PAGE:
Seventeen year-old Evangeline Everton doesn’t have a choice. Struggling to come to terms with the death of her mother, and anxious about returning to school, Evie has nightmares, pins and needles, a quickened pulse and a tightening chest. She develops an inexplicable need to be close to her best friend, Kitty, and an intense attraction to Kitty’s twin brother, Jamie. But, her physical symptoms and intense social dependencies are more than mere signs of severe anxiety.
Evie’s DNA has pre-determined that she is a Shield, created to protect a Spark. Strays kill Sparks. So, when Kitty is attacked, Evie is suspected of being a Stray to Kitty’s Spark. When Kitty is attacked a second time, Evie’s speed, strength, connectedness to and protectiveness of Kitty proves that she is her Shield. But, it is not enough for Evie to protect Kitty from an attack – Kitty will only be safe if Evie kills the Stray.
Spark, the début novel by YA author Rachael Craw, follows Evie as she tries to understand and control her abilities, her over-protective pull to Kitty and her intense desire for Jamie, while also trying to find out who the Stray is and mentally and physically prepare herself to kill it.
Spark is, for the most part, a thrilling read. Narrated by Evie, her developing super-human abilities are cleverly tangled up with her anxieties about her relationships with her friends and her aunt and guardian, Miriam. The only disruption to the otherwise fast-paced narrative is the exposition of the sci-fi elements. Evie starts evolving into a Shield faster than any Shields have before her, which sets her up as an exciting character to follow, but also makes it harder for the reader to develop an understanding of the sci-fi elements. Explanations of Shields, Strays, Sparks, Kinetic Transference and other sci-fi elements are staggered throughout the book, as none of the knowledgeable characters want to overwhelm Evie with information. While the staggered exposition makes for a slightly disjointed read, it doesn’t cause a major disruption to the flow of the story.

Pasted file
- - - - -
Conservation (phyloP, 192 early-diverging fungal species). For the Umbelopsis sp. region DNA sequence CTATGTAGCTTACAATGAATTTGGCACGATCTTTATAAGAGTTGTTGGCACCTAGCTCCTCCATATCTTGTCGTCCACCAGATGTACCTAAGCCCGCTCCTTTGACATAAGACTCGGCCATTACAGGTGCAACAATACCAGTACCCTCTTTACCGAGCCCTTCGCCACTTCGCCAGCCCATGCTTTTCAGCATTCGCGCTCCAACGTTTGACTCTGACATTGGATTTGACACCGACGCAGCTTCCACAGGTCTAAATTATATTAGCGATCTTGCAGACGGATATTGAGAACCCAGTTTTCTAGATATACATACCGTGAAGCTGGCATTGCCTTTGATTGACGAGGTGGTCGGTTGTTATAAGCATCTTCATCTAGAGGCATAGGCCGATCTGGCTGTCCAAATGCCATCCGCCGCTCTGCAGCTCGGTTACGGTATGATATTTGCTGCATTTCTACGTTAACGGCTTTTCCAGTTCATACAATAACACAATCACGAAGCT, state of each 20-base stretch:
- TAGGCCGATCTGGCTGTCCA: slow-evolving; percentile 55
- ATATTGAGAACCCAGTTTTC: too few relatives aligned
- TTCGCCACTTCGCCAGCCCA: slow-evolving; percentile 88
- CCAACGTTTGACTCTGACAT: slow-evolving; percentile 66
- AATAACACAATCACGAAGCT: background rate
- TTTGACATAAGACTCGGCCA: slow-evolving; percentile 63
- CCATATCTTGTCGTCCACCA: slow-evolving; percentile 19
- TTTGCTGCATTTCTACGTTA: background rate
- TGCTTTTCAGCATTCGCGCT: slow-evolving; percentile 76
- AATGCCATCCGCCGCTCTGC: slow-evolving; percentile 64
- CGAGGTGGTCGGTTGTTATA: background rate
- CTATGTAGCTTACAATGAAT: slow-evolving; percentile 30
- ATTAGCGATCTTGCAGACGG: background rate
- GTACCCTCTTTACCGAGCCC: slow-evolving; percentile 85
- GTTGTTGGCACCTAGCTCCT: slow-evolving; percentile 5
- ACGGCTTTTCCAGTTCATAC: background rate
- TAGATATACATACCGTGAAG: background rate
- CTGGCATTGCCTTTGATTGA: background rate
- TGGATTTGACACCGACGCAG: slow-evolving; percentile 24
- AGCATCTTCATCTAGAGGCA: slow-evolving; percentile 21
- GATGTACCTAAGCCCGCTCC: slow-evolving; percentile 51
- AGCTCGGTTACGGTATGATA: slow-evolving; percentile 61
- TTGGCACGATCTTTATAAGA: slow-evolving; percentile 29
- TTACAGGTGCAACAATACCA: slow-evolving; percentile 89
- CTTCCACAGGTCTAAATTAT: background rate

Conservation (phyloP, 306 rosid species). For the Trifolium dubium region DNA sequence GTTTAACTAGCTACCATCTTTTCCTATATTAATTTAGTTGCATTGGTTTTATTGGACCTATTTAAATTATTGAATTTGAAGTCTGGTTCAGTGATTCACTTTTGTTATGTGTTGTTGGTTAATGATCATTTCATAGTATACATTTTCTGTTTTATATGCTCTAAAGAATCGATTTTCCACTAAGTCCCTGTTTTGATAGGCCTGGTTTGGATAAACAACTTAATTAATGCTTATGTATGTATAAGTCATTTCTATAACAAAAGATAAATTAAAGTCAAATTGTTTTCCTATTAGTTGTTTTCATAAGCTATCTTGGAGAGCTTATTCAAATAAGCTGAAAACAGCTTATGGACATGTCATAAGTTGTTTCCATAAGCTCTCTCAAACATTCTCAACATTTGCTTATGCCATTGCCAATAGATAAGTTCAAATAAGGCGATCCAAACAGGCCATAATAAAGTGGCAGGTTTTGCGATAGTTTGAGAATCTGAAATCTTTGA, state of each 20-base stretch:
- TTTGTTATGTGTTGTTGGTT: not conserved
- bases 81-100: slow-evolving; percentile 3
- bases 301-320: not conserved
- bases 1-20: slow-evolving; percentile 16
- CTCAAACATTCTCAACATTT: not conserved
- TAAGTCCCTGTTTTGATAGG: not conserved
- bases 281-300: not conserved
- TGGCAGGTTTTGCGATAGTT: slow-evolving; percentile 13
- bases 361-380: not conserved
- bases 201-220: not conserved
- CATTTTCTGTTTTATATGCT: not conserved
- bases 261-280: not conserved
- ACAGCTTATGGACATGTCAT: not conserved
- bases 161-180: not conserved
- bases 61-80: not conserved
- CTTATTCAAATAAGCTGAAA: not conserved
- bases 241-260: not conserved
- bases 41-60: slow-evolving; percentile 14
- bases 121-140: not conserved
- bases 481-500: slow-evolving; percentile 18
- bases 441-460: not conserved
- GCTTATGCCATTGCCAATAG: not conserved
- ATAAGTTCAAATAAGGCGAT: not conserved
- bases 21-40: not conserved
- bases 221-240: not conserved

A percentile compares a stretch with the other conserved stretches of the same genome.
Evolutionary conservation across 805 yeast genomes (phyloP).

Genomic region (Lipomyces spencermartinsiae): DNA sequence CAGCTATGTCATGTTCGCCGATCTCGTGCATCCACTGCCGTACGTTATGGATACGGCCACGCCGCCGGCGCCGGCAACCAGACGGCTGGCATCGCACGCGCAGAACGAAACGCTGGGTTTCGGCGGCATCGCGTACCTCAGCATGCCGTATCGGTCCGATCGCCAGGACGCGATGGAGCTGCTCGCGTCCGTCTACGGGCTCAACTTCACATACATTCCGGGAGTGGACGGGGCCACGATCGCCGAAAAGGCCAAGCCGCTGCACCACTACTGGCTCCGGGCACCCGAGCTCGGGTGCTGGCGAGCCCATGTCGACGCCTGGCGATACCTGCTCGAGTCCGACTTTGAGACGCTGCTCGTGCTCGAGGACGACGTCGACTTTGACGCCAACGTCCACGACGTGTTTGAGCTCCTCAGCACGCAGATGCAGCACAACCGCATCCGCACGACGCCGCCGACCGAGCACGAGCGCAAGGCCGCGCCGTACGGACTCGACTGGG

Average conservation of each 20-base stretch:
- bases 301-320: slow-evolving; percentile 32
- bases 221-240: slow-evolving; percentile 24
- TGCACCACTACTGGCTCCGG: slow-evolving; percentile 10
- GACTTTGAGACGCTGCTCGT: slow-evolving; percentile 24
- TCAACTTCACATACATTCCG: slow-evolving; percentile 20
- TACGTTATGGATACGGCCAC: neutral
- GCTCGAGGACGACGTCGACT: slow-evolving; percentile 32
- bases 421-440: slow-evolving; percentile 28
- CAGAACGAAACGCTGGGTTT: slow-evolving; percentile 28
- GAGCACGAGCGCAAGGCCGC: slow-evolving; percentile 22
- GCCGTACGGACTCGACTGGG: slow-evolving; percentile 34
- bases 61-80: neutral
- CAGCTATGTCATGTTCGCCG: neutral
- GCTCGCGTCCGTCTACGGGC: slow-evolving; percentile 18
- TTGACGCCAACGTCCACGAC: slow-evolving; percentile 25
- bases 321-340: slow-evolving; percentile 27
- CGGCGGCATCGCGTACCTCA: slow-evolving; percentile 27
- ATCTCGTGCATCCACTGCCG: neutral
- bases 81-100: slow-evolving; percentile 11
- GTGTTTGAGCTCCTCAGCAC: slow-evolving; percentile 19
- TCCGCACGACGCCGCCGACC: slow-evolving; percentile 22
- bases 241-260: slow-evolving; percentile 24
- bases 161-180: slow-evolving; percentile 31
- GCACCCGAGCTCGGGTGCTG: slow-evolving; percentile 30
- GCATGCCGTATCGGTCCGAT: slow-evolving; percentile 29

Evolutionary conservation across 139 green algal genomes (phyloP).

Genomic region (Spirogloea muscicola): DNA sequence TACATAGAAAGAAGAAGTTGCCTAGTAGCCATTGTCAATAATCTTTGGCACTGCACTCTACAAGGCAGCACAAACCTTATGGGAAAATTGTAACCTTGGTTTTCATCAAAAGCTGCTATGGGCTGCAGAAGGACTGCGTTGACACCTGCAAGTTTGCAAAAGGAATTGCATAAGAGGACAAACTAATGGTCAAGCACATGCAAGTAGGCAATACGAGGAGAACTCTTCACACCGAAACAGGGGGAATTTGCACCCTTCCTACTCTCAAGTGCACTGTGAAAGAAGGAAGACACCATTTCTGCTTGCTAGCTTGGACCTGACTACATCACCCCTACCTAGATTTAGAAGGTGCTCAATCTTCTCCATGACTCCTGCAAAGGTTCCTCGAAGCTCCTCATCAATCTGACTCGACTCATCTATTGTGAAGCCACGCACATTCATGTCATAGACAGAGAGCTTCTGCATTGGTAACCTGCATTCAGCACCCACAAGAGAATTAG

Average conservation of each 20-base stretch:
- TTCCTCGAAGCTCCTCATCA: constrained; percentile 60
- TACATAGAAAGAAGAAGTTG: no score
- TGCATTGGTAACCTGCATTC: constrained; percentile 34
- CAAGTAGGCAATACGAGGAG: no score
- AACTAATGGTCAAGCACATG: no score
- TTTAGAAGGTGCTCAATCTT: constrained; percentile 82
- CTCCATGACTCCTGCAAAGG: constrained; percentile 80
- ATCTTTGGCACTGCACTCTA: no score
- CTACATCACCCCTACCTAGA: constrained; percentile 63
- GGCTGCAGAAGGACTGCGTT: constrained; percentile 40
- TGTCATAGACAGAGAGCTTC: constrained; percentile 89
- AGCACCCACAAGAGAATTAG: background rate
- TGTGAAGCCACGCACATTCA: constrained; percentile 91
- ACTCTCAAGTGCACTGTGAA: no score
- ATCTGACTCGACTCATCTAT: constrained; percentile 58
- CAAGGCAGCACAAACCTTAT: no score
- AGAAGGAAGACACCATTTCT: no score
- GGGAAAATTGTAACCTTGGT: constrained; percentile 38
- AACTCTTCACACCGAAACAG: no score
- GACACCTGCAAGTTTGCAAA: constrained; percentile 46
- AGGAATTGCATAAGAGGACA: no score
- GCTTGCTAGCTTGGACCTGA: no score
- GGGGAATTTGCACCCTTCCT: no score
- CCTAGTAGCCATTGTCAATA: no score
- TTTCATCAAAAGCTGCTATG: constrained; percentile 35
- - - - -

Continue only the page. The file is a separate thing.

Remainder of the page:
Rachael Craw writes in the biography section at the back of the book that she created Spark because she wanted to create a feisty female character. Spark is primarily concerned with the development of Evie’s abilities. Evie spends the early part of the story swooning and fainting, which would put her in the passive damsel category, if not for the justification that her body is initially overwhelmed by her transition to a Shield. As she gains an awareness of her abilities, Evie develops an assertive drive and evolves into a feisty and both mentally and physically strong young woman.
The banter between Evie and some of the minor characters, coupled with the antagonist, Richard, being nicknamed Dick, makes Spark a fun read. The sci-fi elements of the fight scenes were easy to visualise and the flirtations between characters were swoon-worthy. Bonus points for Craw’s homage to Buffy, the Vampire Slayer. Spark answers all of the major questions it sets up, while ending with a series of new captivating complications that will be explored in the second book of the trilogy, Stray.